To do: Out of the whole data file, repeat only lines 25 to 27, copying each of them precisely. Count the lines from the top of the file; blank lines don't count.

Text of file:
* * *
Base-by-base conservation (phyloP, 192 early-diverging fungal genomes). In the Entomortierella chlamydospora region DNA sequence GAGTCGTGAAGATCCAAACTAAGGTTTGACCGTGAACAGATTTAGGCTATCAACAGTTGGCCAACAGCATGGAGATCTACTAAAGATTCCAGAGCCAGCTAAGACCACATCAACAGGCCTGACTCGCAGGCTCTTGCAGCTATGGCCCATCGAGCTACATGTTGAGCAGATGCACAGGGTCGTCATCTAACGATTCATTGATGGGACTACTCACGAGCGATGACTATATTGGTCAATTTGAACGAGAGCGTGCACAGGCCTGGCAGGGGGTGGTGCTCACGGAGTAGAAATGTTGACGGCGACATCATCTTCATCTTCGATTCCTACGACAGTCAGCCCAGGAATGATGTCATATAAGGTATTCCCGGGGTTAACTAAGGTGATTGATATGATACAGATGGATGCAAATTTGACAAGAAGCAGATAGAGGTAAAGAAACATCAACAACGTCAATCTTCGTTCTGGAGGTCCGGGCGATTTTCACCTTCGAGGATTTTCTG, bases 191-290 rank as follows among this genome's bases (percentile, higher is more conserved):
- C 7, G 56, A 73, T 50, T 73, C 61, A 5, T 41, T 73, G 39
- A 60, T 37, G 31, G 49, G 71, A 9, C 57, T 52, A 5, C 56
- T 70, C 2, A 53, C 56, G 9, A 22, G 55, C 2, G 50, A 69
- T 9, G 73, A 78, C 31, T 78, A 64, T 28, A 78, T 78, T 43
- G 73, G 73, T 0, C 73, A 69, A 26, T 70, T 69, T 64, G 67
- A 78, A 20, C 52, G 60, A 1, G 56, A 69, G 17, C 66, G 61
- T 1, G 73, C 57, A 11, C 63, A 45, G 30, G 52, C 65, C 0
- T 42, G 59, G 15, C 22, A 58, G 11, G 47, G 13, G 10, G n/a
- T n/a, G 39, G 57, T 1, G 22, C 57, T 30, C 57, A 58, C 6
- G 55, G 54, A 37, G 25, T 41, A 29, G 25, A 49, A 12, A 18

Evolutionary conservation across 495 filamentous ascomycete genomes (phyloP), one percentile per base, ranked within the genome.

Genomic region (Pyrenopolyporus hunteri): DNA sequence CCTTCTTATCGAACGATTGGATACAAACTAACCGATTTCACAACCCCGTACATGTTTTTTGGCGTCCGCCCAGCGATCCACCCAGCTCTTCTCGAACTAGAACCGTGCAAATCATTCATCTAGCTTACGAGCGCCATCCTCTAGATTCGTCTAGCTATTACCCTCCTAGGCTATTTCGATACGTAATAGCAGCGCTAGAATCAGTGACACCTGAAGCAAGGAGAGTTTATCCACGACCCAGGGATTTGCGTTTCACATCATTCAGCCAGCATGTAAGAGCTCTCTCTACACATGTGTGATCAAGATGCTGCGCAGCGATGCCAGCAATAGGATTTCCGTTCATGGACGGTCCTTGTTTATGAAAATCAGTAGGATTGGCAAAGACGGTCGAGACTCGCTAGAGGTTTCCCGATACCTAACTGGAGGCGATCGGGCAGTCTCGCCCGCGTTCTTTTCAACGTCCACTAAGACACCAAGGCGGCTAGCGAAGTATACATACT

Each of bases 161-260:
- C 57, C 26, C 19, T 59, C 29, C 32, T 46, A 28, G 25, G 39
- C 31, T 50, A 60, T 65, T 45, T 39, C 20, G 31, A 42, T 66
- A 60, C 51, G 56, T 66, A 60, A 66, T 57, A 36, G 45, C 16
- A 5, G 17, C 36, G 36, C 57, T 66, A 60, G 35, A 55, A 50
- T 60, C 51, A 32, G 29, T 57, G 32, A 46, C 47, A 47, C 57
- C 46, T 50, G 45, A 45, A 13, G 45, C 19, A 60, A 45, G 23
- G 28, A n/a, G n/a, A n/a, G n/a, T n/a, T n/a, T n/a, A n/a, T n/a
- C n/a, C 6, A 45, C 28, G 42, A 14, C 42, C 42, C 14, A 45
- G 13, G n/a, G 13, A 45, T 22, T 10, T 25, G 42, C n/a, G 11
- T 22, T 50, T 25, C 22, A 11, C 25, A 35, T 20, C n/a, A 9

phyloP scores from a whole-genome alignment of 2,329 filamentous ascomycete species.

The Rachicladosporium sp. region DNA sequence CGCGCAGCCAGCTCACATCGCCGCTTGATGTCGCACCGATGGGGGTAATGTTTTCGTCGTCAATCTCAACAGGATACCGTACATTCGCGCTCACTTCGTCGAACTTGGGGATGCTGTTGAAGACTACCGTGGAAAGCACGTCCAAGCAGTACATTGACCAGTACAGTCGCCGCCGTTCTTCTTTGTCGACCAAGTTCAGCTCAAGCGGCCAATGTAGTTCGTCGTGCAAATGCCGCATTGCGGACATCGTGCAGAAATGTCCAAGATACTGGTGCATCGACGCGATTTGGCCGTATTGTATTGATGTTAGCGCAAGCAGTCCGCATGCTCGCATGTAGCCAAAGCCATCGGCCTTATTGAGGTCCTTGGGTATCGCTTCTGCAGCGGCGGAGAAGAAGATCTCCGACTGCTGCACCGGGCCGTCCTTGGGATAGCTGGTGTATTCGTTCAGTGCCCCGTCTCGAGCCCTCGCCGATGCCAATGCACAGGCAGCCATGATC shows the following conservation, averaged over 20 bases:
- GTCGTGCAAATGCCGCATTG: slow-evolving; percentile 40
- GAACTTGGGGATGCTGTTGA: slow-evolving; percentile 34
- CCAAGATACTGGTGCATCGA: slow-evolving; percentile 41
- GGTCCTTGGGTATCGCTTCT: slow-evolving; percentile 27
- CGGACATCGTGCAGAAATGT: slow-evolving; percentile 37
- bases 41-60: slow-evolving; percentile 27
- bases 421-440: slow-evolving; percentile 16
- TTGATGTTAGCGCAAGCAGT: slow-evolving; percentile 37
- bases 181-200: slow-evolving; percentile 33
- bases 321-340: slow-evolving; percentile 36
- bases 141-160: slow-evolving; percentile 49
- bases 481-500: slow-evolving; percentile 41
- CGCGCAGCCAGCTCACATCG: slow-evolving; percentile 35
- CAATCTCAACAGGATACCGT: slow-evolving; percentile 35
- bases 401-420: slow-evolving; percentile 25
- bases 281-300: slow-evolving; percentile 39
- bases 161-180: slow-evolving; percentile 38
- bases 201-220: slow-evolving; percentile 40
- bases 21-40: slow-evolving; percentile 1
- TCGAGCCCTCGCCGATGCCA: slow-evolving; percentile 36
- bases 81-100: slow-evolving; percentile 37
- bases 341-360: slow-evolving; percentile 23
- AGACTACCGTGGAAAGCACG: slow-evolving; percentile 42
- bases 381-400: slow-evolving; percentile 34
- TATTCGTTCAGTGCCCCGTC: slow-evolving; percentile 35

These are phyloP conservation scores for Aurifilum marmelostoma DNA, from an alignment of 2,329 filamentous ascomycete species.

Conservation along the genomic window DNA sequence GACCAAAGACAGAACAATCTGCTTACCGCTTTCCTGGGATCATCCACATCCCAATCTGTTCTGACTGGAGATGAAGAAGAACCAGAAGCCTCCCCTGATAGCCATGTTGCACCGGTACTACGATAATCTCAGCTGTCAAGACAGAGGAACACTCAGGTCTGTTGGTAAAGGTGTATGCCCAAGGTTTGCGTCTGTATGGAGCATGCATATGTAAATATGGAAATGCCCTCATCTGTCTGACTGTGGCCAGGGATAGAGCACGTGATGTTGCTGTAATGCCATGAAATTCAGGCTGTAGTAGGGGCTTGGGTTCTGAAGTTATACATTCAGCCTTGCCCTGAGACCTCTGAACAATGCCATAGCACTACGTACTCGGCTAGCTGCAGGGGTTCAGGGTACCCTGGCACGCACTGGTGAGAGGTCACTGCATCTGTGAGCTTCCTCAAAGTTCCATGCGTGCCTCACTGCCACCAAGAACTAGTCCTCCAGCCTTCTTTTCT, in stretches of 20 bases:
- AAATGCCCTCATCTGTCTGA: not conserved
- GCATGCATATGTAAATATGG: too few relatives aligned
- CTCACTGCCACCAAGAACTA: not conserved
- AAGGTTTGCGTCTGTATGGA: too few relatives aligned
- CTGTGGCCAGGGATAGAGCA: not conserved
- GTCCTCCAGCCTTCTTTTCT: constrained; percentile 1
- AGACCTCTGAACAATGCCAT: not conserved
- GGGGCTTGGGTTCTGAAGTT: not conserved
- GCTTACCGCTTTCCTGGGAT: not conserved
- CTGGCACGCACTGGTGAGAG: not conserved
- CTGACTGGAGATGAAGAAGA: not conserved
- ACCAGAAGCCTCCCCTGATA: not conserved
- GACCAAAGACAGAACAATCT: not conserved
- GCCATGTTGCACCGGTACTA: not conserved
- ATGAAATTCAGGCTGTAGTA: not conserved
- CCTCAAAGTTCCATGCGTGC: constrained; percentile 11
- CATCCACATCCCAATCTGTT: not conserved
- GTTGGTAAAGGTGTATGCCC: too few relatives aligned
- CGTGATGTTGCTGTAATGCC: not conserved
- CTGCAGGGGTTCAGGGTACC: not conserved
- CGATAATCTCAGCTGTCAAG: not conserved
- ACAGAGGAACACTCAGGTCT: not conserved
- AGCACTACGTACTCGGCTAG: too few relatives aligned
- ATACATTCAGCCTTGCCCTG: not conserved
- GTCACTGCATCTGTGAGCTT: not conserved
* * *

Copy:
phyloP scores from a whole-genome alignment of 2,329 filamentous ascomycete species.

The Rachicladosporium sp. region DNA sequence CGCGCAGCCAGCTCACATCGCCGCTTGATGTCGCACCGATGGGGGTAATGTTTTCGTCGTCAATCTCAACAGGATACCGTACATTCGCGCTCACTTCGTCGAACTTGGGGATGCTGTTGAAGACTACCGTGGAAAGCACGTCCAAGCAGTACATTGACCAGTACAGTCGCCGCCGTTCTTCTTTGTCGACCAAGTTCAGCTCAAGCGGCCAATGTAGTTCGTCGTGCAAATGCCGCATTGCGGACATCGTGCAGAAATGTCCAAGATACTGGTGCATCGACGCGATTTGGCCGTATTGTATTGATGTTAGCGCAAGCAGTCCGCATGCTCGCATGTAGCCAAAGCCATCGGCCTTATTGAGGTCCTTGGGTATCGCTTCTGCAGCGGCGGAGAAGAAGATCTCCGACTGCTGCACCGGGCCGTCCTTGGGATAGCTGGTGTATTCGTTCAGTGCCCCGTCTCGAGCCCTCGCCGATGCCAATGCACAGGCAGCCATGATC shows the following conservation, averaged over 20 bases:
- GTCGTGCAAATGCCGCATTG: slow-evolving; percentile 40